While I’m not recommending to fight the trend, I believe investors should be aware of whether they’re trading like the “dumb money” (or “the crowd”) or “smart money.” Right now, “the crowd” believes that much higher rates are inevitable because they’re ignoring the fact that our economic recovery is not as healthy as it seems and that stocks are incredibly overvalued.

“The crowd” will soon experience a rude awakening that this economic boom is not what it appears to be, which will likely cause them to seek the relative safety of Treasuries once again.


Youri Carma Scornd Sun, 02/25/2018 - 19:27 Permalink

Hyper- inflation is a totally different animal all together because it means total loss of trust in the dollar and massive dumping. Could happen but not in 2018 yet I think. I think we will see more deflation in 2018.

I think that petrodollar’s supremacy is slowly but gradually eroding but in the end it will go parabolically (hyper), as it always does because of trust, or rather lack of, in the dollar system. The dollar won’t go away but will be worth ‘Scheiße’ in the end and will be one of many other currencies not much used in world trade anymore.

btw with 'inflation' here I mean inflation trough higher money velocity (I.C. higher wages) not the devaluation of the dollar which feels like inflation for people using the dollar aka monetary inflation.

In reply to by Scornd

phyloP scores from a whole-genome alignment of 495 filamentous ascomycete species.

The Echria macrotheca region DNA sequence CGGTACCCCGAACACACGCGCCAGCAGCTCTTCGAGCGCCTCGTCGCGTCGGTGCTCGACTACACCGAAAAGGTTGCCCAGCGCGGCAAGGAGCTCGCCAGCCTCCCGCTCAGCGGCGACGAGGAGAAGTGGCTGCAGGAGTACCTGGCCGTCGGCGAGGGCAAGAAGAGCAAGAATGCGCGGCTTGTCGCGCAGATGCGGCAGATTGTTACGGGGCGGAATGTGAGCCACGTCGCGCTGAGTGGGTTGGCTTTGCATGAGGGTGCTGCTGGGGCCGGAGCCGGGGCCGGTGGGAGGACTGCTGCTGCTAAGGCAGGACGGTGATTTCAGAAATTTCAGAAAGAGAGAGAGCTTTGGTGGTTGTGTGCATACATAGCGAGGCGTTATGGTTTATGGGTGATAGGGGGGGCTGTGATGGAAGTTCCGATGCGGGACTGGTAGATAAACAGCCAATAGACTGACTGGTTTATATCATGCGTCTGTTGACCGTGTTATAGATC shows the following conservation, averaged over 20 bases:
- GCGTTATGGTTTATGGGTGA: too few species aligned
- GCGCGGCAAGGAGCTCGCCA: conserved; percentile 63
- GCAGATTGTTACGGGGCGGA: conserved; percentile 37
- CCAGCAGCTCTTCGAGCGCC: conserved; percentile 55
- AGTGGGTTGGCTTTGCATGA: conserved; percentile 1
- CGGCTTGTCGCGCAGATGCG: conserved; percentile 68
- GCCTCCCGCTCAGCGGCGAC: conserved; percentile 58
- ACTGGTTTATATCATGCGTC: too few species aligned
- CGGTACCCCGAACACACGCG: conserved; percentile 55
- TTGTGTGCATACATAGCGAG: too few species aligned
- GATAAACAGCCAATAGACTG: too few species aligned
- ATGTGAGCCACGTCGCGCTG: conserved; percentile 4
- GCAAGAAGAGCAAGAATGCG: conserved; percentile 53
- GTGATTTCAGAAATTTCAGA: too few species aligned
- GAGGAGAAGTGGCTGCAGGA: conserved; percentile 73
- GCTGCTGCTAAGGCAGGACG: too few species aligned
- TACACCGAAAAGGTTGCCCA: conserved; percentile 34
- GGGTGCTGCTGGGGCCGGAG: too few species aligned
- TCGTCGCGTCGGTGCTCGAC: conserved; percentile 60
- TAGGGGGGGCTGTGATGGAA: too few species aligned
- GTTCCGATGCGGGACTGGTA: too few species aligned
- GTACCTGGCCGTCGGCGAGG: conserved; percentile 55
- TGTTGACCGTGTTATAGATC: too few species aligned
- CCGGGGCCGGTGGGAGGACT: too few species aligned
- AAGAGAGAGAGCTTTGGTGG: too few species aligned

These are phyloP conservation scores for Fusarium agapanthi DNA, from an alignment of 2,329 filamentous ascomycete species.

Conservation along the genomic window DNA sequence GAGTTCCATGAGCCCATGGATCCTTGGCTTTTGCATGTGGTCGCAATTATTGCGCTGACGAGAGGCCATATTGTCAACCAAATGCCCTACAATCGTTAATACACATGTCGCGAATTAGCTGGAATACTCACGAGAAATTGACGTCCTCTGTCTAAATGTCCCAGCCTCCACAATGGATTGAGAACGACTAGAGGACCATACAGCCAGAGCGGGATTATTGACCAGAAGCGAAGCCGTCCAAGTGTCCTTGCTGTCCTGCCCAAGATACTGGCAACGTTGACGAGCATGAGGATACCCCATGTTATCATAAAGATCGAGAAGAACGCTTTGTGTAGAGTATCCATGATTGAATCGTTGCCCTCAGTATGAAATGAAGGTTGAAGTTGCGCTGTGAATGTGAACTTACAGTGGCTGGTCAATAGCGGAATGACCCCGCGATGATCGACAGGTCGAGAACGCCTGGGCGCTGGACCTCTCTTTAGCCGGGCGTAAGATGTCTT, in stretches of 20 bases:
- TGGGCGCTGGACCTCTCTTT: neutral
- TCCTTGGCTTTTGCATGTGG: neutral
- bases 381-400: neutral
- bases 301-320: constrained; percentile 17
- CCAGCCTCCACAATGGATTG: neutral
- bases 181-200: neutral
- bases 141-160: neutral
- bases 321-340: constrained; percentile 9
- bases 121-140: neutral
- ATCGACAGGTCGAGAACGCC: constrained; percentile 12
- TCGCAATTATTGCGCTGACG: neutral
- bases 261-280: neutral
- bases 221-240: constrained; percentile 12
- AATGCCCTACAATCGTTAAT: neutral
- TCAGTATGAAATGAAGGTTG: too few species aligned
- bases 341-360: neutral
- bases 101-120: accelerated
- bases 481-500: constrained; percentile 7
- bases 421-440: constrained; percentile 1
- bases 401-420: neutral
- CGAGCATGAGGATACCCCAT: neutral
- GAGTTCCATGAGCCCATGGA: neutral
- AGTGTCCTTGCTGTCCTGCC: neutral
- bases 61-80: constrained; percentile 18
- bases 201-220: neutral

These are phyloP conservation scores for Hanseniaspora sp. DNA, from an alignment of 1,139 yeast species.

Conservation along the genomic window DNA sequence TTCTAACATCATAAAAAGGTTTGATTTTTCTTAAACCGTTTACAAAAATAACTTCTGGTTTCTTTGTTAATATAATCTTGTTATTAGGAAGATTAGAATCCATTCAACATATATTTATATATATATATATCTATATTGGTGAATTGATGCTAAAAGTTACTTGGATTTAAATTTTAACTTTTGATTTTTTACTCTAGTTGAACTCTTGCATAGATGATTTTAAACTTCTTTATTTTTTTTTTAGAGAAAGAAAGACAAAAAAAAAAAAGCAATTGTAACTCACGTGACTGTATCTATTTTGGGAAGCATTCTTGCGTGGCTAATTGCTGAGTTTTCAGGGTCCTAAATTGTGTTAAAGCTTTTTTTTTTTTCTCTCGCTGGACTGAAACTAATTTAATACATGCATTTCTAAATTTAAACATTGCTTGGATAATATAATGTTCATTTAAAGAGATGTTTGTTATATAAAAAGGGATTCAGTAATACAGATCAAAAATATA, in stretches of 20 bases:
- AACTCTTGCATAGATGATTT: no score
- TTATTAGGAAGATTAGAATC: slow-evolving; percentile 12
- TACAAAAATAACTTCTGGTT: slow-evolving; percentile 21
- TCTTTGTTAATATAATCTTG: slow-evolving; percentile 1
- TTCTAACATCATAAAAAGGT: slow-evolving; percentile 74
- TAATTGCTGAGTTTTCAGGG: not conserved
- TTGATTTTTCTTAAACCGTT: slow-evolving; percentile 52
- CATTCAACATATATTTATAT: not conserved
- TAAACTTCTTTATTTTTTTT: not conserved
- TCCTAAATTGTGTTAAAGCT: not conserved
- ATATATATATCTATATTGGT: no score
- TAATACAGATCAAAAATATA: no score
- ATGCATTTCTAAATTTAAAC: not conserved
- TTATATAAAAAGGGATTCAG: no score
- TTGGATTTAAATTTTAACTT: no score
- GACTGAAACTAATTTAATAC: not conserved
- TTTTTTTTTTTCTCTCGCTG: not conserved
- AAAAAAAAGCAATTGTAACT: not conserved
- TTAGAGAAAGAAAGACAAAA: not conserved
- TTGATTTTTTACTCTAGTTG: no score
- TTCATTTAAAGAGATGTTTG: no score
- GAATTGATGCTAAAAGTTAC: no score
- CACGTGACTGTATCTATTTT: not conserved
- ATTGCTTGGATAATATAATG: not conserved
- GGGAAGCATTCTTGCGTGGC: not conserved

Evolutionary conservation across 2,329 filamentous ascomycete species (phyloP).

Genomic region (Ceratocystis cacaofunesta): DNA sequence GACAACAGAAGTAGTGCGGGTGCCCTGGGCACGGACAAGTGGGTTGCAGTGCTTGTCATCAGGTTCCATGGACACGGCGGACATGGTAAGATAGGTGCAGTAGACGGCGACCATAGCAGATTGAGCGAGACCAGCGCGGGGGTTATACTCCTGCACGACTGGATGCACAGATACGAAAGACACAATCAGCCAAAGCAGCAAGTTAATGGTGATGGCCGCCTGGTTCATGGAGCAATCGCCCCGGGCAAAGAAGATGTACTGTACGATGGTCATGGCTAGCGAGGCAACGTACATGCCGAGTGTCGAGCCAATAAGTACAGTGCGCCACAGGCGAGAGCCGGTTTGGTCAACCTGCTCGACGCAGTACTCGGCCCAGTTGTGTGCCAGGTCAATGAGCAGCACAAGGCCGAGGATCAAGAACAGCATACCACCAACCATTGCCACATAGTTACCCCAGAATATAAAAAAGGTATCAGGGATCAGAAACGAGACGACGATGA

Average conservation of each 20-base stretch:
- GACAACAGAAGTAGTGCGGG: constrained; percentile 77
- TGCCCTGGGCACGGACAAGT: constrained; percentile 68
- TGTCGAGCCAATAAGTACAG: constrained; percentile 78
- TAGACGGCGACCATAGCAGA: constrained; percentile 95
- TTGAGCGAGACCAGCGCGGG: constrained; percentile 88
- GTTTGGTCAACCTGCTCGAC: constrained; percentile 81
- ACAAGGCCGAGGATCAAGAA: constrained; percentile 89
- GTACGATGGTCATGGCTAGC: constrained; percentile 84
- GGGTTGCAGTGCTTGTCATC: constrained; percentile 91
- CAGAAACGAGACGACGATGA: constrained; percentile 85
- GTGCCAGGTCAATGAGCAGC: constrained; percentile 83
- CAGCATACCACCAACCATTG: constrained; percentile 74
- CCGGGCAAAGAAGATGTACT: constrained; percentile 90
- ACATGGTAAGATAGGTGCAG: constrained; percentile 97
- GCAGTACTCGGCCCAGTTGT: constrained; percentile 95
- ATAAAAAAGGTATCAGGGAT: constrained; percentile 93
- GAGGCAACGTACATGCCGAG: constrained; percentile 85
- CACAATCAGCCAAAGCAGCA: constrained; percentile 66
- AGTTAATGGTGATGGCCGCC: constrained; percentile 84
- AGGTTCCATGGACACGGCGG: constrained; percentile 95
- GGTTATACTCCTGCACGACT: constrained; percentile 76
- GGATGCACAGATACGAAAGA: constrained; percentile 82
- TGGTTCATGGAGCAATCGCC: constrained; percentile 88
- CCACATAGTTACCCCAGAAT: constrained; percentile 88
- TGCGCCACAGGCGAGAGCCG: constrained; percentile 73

Bam_Man Youri Carma Sun, 02/25/2018 - 21:50 Permalink

"currencies not much used in world trade anymore."

Ding, ding, ding - give that man a cigar!

That is the truth that no one dares to speak.

NONE of these garbage fiat currencies are suitable for the purpose of settling international trade anymore.

Some countries already acknowledge this, and thus we hear the war drums beating louder and louder.

Scary times ahead. Scary, indeed.


In reply to by Youri Carma

Code Duello Scornd Sun, 02/25/2018 - 22:24 Permalink

Antal E. Fekete, a monetary scientist, has been correct about the overriding deflationary environment since at least the turn of the century.  His student, Keith Weiner (monetary-metals.com) whose work occasionally appears on ZH, has detailed essays on his website that echo/corroborate Fekete.

Without detracting from either of them, the conditions for hyperinflation in the USA are not present.  Maybe someday but not likely in the short-to-intermediate-term future.

In reply to by Scornd

taketheredpill Sun, 02/25/2018 - 18:58 Permalink


The mainstream narrative seems to be "bonds are in a bubble that has burst or is about to burst...the bull market in rates is over".

So you're supposed to sell bonds and...what?  Buy stocks??  Feck off.


The bond bull market has been driven by massive increases in debt since mid-80s.   Debt pulls forward consumption from the future and leads to lower growth and lower inflation...and...lower bond yields.